From the Speaker the warning leaked out to all the creatures in the House that wore the scarlet livery. They knew, while Ernest was speaking, that some violent act was to be committed. And to do them justice, they honestly believed that the act was to be committed by the socialists. At the trial, and still with honest belief, several testified to having seen Ernest prepare to throw the bomb, and that it exploded prematurely. Of course they saw nothing of the sort. In the fevered imagination of fear they thought they saw, that was all.
As Ernest said at the trial: “Does it stand to reason, if I were going to throw a bomb, that I should elect to throw a feeble little squib like the one that was thrown? There wasn’t enough powder in it. It made a lot of smoke, but hurt no one except me. It exploded right at my feet, and yet it did not kill me. Believe me, when I get to throwing bombs, I’ll do damage. There’ll be more than smoke in my petards.”
In return it was argued by the prosecution that the weakness of the bomb was a blunder on the part of the socialists, just as its premature explosion, caused by Ernest’s losing his nerve and dropping it, was a blunder. And to clinch the argument, there were the several Congressmen who testified to having seen Ernest fumble and drop the bomb.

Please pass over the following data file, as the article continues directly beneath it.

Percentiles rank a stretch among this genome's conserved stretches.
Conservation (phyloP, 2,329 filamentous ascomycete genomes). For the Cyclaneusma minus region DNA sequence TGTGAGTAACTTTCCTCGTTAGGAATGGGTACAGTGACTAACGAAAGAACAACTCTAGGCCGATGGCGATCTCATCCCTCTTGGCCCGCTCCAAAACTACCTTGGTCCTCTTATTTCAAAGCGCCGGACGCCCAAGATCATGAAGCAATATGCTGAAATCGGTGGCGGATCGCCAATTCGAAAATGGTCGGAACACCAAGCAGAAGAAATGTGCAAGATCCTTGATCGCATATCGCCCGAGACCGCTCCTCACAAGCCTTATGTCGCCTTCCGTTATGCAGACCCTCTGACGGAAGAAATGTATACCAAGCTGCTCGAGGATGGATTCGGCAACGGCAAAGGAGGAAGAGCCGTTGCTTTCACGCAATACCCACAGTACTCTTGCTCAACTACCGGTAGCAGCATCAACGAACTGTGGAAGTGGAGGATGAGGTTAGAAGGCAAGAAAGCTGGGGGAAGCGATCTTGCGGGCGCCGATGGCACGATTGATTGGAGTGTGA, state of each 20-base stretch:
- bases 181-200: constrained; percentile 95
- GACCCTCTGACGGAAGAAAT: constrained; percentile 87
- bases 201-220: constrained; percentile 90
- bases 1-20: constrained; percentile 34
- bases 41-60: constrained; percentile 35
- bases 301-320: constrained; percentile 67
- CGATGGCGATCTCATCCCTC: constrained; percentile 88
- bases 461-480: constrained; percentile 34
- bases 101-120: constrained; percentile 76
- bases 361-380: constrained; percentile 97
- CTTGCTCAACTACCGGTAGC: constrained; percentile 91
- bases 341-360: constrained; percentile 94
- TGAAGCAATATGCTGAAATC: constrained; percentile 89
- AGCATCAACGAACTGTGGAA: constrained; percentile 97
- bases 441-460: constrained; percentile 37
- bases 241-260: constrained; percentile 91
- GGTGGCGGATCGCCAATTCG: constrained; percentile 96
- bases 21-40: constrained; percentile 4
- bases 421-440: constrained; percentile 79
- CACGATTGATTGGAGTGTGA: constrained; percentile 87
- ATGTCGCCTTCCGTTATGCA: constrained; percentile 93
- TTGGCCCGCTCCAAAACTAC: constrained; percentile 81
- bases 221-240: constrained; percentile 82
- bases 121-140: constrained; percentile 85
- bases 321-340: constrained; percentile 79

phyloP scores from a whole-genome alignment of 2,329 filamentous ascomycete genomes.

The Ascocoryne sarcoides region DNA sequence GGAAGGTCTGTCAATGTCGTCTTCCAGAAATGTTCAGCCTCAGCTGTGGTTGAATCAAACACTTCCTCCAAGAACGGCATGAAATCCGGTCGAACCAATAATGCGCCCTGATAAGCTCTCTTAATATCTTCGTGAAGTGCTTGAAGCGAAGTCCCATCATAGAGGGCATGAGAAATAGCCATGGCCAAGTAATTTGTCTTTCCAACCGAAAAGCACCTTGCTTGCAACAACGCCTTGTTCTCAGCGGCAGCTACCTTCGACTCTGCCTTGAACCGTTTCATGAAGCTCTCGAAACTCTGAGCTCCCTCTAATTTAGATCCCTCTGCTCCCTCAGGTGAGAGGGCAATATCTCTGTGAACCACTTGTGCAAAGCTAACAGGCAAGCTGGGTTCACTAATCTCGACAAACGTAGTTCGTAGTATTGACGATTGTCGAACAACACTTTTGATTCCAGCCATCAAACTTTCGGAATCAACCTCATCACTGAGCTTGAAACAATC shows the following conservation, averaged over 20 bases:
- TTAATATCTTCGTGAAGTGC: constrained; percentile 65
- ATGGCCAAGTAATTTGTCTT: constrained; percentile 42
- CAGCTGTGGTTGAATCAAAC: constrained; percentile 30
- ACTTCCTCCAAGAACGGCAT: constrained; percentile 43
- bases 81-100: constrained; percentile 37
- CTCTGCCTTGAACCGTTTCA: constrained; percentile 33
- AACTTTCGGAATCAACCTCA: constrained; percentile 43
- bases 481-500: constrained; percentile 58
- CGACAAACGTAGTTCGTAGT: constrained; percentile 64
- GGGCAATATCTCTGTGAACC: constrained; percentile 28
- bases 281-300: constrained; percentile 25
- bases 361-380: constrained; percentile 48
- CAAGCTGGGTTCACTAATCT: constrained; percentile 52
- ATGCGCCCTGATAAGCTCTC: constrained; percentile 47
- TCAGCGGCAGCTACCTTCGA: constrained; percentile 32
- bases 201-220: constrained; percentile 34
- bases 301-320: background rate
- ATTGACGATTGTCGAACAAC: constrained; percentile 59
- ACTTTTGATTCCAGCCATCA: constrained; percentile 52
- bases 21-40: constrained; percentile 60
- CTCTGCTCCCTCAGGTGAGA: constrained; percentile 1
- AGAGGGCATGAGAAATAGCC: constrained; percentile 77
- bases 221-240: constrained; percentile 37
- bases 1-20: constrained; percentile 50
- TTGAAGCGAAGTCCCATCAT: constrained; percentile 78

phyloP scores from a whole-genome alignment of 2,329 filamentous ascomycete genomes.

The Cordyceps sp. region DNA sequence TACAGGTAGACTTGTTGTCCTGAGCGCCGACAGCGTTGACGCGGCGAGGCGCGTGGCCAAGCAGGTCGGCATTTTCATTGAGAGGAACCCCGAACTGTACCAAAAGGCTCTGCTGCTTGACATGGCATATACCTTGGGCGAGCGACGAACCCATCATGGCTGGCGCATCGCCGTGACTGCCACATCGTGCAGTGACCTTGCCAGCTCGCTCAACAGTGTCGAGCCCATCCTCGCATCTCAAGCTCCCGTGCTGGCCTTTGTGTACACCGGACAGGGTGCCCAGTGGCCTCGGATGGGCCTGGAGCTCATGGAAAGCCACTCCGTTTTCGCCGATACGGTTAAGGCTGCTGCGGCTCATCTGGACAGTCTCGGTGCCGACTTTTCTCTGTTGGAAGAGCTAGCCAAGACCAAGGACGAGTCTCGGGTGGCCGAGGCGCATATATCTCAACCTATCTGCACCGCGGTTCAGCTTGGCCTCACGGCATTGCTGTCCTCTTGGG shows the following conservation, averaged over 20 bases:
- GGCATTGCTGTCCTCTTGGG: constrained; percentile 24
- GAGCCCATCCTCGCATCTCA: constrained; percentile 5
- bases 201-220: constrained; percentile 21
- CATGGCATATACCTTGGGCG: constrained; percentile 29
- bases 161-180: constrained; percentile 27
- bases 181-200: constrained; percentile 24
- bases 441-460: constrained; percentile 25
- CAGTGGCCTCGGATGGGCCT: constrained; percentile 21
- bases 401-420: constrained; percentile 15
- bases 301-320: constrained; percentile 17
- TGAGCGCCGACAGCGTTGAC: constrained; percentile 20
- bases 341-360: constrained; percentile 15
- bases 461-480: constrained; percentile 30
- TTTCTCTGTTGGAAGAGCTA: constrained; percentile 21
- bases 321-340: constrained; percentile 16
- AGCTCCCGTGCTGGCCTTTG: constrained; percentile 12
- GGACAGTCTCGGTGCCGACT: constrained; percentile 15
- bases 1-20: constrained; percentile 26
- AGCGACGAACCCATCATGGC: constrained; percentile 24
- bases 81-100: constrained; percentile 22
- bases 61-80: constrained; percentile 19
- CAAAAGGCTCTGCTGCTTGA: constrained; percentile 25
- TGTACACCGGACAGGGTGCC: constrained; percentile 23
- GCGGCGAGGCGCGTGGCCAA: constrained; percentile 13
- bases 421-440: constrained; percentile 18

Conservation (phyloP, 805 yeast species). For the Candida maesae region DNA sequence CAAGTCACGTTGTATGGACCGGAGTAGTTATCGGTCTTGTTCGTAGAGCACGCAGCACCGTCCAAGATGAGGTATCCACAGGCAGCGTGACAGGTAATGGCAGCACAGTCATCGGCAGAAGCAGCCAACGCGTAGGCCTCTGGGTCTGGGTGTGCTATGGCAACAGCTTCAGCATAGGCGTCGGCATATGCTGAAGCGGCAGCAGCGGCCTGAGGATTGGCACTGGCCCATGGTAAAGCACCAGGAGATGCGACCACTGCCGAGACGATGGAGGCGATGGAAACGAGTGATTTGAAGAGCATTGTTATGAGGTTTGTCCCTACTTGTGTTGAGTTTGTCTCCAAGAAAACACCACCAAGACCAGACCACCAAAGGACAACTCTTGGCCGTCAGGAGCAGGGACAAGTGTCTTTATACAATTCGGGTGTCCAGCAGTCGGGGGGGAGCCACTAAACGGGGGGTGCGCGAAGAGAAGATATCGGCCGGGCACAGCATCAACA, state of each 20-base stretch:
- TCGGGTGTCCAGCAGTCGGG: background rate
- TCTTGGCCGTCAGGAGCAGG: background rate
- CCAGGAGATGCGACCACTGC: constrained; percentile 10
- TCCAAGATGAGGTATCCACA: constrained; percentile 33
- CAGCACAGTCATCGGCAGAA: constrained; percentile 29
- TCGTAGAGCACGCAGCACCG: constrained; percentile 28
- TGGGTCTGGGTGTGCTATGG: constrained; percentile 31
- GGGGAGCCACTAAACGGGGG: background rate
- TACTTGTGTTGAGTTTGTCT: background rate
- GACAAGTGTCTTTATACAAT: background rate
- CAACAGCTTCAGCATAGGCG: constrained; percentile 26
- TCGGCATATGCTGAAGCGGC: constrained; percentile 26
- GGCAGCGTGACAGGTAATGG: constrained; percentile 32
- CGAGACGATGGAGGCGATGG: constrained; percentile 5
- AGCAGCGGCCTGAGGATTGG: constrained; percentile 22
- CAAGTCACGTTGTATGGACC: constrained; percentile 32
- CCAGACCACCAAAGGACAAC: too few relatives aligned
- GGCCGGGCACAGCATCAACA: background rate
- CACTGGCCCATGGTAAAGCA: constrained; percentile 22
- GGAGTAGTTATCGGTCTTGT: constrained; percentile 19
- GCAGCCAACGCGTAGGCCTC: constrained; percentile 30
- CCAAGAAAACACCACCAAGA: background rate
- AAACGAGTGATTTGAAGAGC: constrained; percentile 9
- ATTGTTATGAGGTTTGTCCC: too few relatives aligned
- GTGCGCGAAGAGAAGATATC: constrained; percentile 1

As for ourselves, not one of us knew how the bomb was thrown. Ernest told me that the fraction of an instant before it exploded he both heard and saw it strike at his feet. He testified to this at the trial, but no one believed him. Besides, the whole thing, in popular slang, was “cooked up.” The Iron Heel had made up its mind to destroy us, and there was no withstanding it.
There is a saying that truth will out. I have come to doubt that saying. Nineteen years have elapsed, and despite our untiring efforts, we have failed to find the man who really did throw the bomb. Undoubtedly he was some emissary of the Iron Heel, but he has escaped detection. We have never got the slightest clew to his identity. And now, at this late date, nothing remains but for the affair to take its place among the mysteries of history.4
1 The same conditions obtained in the nineteenth century A.D. under British rule in India. The natives died of starvation by the million, while their rulers robbed them of the fruits of their toil and expended it on magnificent pageants and mumbo-jumbo fooleries. Perforce, in this enlightened age, we have much to blush for in the acts of our ancestors. Our only consolation is philosophic. We must accept the capitalistic stage in social evolution as about on a par with the earlier monkey stage. The human had to pass through those stages in its rise from the mire and slime of low organic life. It was inevitable that much of the mire and slime should cling and be not easily shaken off.
2 The people of the abyss — this phrase was struck out by the genius of H. G. Wells in the late nineteenth century A.D. Wells was a sociological seer, sane and normal as well as warm human. Many fragments of his work have come down to us, while two of his greatest achievements, “Anticipations” and “Mankind in the Making,” have come down intact. Before the oligarchs, and before Everhard, Wells speculated upon the building of the wonder cities, though in his writings they are referred to as “pleasure cities.”